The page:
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Luigi Galvani's Animal Electricity

Online exhibition looking at how electricity in a medical capacity has developed from the Antiquities through to the early twentieth century. Quack treatments are examined alongside studies of anatomy and x-rays.

Engraving from a very rare 1st edition of Galvani's De viribus electrictatis from 1791

The true nature of our relationship to electricity began to be revealed in 1771 when a chance observation led Luigi Galvani (1737-98) to discover animal electricity. Apparently, when the nerve of a frog that Galvani's wife was preparing for soup was accidentally touched with a knife a muscle contraction occurred despite the frog not being connected to an electrical machine. Galvani investigated the cause and discovered that contractions were excited when two different metals touched.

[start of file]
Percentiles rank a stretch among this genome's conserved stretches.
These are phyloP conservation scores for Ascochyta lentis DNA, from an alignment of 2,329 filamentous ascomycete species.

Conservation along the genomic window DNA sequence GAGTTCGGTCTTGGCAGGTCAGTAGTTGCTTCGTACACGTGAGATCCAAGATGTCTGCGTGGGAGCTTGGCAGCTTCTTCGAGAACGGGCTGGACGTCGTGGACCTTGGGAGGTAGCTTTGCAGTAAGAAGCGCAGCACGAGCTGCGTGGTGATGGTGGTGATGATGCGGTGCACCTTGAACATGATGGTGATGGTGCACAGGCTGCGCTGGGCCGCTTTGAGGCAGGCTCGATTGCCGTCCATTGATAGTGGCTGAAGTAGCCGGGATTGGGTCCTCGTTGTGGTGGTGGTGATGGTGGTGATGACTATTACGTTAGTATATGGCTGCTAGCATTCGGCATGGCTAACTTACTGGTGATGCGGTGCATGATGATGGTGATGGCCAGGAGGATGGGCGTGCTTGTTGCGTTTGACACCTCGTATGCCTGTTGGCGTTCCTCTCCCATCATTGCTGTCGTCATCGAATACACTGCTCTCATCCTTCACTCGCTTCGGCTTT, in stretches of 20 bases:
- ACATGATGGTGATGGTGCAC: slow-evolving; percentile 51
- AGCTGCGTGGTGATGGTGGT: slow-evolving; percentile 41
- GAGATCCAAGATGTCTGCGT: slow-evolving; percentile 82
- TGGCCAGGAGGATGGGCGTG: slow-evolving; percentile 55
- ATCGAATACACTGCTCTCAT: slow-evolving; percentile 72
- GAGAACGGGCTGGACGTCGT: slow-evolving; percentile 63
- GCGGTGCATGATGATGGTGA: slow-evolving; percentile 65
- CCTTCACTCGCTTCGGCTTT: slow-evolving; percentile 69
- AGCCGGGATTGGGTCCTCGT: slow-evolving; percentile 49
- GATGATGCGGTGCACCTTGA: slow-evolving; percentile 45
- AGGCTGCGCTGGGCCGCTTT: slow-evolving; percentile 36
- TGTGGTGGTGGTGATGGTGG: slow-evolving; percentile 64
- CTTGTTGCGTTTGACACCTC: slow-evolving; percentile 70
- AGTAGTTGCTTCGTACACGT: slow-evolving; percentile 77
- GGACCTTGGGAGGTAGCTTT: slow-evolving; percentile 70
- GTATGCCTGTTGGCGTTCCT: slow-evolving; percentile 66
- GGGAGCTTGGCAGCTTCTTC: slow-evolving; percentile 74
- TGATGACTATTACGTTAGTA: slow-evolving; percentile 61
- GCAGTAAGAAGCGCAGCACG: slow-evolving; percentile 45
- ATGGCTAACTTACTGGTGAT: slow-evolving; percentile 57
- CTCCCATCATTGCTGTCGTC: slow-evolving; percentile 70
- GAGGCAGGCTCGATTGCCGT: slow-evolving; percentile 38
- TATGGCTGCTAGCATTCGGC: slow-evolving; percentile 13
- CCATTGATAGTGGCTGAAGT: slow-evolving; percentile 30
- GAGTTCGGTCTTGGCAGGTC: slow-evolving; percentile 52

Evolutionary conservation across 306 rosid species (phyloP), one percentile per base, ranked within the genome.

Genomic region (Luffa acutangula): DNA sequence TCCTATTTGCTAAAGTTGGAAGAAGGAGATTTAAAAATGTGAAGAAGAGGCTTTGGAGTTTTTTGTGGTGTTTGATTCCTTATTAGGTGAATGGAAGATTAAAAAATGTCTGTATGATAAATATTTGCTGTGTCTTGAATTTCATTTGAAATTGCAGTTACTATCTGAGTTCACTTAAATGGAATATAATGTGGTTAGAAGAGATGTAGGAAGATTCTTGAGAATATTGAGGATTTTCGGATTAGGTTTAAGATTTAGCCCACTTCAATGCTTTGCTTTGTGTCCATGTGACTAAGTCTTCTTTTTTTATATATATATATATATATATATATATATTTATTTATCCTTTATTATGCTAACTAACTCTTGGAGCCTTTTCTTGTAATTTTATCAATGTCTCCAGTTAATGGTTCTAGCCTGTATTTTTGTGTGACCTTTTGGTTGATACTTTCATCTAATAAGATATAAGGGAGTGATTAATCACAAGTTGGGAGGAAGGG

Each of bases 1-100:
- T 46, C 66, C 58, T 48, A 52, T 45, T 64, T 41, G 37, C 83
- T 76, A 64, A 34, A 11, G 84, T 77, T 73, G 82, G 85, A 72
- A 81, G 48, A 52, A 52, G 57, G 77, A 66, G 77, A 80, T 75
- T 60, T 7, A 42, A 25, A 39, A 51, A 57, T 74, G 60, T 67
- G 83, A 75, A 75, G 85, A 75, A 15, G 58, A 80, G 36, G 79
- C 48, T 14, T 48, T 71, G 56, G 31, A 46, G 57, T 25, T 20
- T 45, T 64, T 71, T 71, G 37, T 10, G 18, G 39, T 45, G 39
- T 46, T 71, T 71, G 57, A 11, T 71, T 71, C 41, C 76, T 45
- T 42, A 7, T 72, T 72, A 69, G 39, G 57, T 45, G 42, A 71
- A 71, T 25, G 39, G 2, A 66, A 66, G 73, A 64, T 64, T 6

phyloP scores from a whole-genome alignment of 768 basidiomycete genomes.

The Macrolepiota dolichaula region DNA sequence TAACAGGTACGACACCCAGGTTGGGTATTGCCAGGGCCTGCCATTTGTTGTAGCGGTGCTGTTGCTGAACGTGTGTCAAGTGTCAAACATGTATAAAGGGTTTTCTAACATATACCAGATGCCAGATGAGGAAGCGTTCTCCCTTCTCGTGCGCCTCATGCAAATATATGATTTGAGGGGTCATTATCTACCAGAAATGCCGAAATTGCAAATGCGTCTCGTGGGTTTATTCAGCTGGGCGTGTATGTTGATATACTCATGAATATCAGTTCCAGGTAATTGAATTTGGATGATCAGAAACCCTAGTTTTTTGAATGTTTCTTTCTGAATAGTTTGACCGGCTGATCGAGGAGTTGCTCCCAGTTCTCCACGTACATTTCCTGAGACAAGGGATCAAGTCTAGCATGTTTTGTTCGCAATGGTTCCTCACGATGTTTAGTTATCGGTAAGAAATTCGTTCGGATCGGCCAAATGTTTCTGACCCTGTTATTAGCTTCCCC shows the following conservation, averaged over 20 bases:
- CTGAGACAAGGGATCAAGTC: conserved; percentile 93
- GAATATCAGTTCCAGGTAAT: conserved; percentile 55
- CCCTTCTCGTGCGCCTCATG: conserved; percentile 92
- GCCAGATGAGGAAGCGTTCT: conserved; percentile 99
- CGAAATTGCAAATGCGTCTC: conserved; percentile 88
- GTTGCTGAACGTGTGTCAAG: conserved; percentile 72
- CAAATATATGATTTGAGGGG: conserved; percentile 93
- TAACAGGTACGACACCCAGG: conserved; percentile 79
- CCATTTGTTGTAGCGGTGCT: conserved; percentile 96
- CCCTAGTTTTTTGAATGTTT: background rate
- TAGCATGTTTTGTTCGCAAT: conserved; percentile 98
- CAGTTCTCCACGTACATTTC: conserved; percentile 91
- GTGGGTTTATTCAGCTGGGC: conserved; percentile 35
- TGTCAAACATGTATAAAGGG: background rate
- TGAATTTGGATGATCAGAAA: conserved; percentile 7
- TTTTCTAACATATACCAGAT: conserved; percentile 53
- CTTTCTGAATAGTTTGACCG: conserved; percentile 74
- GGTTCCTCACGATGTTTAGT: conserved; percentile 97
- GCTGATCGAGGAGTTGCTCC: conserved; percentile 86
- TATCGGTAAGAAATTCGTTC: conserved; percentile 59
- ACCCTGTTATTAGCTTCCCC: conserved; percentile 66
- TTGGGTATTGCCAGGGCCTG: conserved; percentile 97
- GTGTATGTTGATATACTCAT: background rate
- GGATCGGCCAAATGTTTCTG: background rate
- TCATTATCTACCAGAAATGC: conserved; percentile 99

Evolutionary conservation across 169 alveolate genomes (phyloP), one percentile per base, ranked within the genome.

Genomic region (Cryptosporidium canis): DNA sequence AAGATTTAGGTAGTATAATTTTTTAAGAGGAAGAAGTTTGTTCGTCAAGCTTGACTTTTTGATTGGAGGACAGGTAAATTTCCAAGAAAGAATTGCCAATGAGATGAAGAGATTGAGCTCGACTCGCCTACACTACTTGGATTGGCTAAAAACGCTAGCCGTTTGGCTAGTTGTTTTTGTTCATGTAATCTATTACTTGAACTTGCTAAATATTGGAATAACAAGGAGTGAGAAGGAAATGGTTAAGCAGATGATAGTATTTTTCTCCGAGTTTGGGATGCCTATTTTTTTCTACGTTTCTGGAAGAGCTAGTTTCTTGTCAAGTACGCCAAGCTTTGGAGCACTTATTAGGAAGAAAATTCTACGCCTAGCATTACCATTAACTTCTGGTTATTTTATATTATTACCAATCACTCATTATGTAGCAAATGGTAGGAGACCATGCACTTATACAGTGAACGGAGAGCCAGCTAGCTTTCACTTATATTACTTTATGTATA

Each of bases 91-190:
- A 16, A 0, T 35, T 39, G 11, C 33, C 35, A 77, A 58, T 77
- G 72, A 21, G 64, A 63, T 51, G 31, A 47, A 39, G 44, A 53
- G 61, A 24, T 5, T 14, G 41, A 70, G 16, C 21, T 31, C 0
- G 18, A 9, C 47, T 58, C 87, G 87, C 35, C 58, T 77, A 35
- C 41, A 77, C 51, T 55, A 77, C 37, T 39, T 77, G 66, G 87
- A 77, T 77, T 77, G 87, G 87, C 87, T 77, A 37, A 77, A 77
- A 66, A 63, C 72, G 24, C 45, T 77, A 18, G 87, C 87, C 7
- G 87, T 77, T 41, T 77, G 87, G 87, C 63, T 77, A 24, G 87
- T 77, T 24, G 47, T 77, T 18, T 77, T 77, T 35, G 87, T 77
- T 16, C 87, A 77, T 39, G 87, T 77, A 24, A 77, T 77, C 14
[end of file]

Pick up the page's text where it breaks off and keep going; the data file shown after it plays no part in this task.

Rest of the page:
Previously, Isaac Newton had theorised a link between the 'animal spirits' described in antiquity and the subtle electrical fluid hypothesised by physicists. Caldini and Fontana had realised that merely bringing an electrified rod within their close proximity would stimulate frogs. However, it was Galvani who determined that electricity was present within the animal itself. Based on his frog experiments he deduced that contractions were caused by the flow of electricity and when one occurred a nervo-electric fluid was conducted from the nerves to the muscle.

Drawing by Michael Faraday of an electric fish


This discovery appeared to provide a definitive physiological basis for medical electrical treatment, however it was not without its critics, most notably the famous Italian physicist Alessandro Volta.

Next page → Volta vs Galvani in the animal debate

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